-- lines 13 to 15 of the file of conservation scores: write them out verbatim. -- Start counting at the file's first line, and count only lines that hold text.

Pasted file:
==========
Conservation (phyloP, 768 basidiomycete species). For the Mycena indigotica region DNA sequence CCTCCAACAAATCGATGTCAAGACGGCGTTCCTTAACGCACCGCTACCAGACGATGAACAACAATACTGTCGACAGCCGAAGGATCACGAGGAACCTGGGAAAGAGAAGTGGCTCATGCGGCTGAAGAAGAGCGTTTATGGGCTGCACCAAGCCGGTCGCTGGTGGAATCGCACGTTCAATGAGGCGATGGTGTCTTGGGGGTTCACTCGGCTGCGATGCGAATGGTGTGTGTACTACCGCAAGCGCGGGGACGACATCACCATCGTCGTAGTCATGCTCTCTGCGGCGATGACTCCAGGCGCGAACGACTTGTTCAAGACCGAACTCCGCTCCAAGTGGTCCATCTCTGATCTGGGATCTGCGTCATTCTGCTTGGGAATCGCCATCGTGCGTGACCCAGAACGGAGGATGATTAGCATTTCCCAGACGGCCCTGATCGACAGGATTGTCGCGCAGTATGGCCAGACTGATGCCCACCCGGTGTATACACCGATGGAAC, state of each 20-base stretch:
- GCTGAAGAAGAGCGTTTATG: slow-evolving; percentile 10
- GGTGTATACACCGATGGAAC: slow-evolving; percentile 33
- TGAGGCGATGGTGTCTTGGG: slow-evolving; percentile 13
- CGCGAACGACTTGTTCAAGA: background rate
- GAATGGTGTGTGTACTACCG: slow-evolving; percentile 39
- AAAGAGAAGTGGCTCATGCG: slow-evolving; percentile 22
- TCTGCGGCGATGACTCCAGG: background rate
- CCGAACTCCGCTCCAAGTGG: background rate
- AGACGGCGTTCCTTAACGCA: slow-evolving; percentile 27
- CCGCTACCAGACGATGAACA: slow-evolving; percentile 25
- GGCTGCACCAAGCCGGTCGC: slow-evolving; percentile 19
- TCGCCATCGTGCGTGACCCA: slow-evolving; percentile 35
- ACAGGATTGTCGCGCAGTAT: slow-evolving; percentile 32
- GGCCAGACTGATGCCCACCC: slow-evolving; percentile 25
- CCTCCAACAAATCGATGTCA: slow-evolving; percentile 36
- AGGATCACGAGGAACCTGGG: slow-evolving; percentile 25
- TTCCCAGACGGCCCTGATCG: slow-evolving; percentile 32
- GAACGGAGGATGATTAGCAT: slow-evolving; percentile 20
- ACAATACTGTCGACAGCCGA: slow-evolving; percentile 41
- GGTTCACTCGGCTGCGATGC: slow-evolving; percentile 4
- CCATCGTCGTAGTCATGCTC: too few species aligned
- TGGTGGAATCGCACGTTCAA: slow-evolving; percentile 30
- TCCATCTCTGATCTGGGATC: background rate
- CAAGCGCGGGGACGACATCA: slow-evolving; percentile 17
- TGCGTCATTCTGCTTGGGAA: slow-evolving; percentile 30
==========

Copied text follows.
- TCGCCATCGTGCGTGACCCA: slow-evolving; percentile 35
- ACAGGATTGTCGCGCAGTAT: slow-evolving; percentile 32
- GGCCAGACTGATGCCCACCC: slow-evolving; percentile 25